Parallels of Isolation

While most people drive right through our remote northern towns, a special few call them home.
Story Kristy Williams

The irresistible allure of an extended cross-country road trip is a dream for many nine-to-fivers. Escaping the hectic pace of city life to explore remote mountains and desert landscapes brings many travellers to places where civilization is merely a dot on the map, at best. Despite one’s desire to get away from it all, common sense must be obeyed—the car still needs gas. That’s where a roadhouse along the highway comes into play.

Roadhouses are a common feature in rural areas along major inter-city or interstate highways. They provide fuel, food, amenities, and diversions for travellers in remote locations from such diverse locales as Canada’s Alaska Highway to Australia’s Eyre Highway.

Balladonia Roadhouse

At the Balladonia Roadhouse in Western Australia, manager Brian Hodgson offers an excellent analogy to describe the isolation. “If you put a pin in the ground [at the roadhouse] and tied a piece of string to it that stretched for 200 kilometres, there’s nothing.”

As help is not exactly around the corner, self-sufficiency is an essential quality of a successful roadhouse. For example, at Balladonia, water is scarce and poisonous snakes are plentiful. Water supplies are either trucked in over several hundred kilometres or sourced from rainwater. As for medical support, the community of 10 full-time residents relies on visits from the Royal Flying Doctor Service.

Hodgson likens Balladonia’s to being on a ship. “You have to get along,” he says. Travellers passing through provide a welcome diversion from the daily routine. “One of the great things about being out here is meeting people from all different walks of life, from different countries.”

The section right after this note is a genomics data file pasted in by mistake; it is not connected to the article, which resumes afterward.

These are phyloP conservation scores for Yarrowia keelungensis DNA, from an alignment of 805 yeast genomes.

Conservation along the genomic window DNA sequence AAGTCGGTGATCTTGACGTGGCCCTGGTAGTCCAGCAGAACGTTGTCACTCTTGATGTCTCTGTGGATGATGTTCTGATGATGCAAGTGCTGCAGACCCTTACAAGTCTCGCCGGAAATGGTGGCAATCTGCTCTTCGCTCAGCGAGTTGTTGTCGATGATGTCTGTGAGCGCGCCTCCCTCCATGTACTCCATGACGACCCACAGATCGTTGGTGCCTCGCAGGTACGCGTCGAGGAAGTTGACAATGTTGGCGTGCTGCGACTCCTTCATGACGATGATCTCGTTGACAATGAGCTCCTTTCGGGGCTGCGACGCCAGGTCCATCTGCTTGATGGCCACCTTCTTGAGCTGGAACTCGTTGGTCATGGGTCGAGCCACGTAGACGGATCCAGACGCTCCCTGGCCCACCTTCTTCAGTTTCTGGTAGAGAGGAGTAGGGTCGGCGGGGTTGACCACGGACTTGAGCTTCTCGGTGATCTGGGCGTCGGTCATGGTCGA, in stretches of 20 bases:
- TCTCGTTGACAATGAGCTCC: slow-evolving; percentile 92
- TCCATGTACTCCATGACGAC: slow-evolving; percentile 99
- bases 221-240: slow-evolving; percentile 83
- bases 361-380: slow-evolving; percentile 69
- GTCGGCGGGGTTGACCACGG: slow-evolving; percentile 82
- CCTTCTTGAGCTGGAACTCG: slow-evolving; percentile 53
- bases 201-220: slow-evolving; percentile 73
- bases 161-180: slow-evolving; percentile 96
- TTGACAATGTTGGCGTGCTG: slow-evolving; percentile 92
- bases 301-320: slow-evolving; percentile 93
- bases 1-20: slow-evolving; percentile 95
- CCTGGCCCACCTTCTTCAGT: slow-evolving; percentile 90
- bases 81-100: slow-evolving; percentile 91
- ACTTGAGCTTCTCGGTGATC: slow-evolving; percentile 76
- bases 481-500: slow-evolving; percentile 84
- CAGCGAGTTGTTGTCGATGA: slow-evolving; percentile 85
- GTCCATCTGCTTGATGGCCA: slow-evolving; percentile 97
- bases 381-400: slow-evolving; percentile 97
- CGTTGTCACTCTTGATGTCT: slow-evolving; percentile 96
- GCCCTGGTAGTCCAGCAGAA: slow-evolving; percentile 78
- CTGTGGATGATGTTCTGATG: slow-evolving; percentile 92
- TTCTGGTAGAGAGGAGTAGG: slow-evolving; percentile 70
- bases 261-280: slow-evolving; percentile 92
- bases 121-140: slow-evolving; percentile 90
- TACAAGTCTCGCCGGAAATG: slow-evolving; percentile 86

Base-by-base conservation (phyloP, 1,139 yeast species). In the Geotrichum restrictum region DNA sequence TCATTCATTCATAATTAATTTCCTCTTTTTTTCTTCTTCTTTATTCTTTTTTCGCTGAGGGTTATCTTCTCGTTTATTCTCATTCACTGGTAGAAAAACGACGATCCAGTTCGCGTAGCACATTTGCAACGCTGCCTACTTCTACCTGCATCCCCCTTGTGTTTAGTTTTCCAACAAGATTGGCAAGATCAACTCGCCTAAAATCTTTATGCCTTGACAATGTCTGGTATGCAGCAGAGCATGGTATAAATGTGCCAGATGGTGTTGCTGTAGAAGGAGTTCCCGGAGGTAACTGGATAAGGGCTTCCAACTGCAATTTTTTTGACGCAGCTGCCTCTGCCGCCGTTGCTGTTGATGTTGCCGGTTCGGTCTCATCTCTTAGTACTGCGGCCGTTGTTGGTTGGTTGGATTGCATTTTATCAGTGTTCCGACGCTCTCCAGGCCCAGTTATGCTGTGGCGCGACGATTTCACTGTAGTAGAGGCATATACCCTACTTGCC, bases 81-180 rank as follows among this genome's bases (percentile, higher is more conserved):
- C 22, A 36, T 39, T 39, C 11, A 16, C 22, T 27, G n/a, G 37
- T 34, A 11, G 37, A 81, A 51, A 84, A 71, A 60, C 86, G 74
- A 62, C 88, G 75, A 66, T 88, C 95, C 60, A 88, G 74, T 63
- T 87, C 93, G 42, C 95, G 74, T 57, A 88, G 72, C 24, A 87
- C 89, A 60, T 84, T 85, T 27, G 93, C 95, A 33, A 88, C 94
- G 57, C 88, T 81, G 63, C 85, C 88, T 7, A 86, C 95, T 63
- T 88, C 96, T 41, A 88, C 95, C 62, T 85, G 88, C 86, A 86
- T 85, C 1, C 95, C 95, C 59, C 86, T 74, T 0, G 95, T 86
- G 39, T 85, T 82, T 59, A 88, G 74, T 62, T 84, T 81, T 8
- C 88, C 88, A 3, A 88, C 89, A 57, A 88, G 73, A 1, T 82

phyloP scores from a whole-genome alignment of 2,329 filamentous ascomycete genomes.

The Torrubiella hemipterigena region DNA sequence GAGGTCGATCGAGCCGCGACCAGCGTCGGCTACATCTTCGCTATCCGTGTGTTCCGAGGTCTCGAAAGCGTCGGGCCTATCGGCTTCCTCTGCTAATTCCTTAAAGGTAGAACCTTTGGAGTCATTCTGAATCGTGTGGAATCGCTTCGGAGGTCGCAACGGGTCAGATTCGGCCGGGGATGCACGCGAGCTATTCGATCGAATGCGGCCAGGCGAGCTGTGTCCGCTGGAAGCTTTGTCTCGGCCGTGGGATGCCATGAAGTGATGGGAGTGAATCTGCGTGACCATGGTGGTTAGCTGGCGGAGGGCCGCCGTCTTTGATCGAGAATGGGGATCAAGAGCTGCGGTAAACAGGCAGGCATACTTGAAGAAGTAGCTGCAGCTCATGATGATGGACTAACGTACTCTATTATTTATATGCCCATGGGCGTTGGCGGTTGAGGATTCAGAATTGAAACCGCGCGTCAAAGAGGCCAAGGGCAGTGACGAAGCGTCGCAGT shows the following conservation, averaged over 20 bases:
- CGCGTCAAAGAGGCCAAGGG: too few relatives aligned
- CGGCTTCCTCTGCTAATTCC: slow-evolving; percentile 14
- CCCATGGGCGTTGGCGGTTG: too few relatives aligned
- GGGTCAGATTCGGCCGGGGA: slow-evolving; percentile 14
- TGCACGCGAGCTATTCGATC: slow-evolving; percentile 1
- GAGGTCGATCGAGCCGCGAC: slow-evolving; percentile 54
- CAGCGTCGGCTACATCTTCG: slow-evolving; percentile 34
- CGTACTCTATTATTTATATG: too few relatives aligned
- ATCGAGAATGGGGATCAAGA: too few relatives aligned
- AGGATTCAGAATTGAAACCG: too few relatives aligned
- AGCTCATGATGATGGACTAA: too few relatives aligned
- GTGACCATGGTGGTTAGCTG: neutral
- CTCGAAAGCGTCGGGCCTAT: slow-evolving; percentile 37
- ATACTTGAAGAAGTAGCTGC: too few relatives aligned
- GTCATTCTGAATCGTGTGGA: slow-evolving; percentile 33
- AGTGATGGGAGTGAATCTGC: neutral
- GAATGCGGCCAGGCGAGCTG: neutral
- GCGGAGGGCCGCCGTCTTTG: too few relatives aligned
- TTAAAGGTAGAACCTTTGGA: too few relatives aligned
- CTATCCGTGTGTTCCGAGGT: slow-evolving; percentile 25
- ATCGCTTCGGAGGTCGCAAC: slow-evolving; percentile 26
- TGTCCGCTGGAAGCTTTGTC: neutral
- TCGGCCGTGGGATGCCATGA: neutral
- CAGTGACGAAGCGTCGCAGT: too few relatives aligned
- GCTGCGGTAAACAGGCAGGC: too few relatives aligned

Toad River Lodge

The picture is very similar across the globe at Toad River Lodge, a roadhouse along the Alaska Highway in British Columbia. The roadhouse is famous for its prolific collection of baseball caps nailed to the walls and ceiling—7,872 caps at last count. Bobbi Jackson, after answering a newspaper ad calling for staff at the lodge, arrived via an 18-hour, 1,245-kilometre Greyhound bus ride from Edmonton, Alberta. She has been working at the lodge for 14 months and hopes to stay for another year or more.

However, she isn’t optimistic about the longevity of many new arrivals. “There are some new people coming in shortly, but they won’t be staying long,” she says. “They come from the big city. It’s too isolated for them and they can’t handle it.”

When asked if Toad River works well as a self-contained community, Jackson’s response is overwhelmingly positive. “Definitely yes,” she says. “Everyone gets along.” She recalls when a group from the lodge journeyed 115 kilometres up the road to soak at the Liard River Hot Springs in heavy snow and ambient temperatures of –32°C.

Isolated Communities Form Tightly-Knit Bond

Just off of the Alaska Highway in the Yukon, Andrea Underwood, co-proprietor of Johnson’s Crossing Campground Services, also feels a strong sense of community up in the North. “It’s very isolated here in winter,” says Underwood. If anyone is in trouble, everyone bands together and neighbours will help each other out. Stranded motorists are never abandoned on the highway, particularly in winter when temperatures can dip to –20°C or lower.

When people choose to work in isolated communities, they are generally compelled to become an active member of that community in order to survive—physically and psychologically. While local gossip often rears its head, there is an awareness of the need for individual privacy. Whether it’s the hot desert scrublands of the Eyre Highway or the icy mountains of an Alaskan Highway winter, Underwood offers a quote that resonates for both locales: “It’s us against the elements, and we all have to stick together.”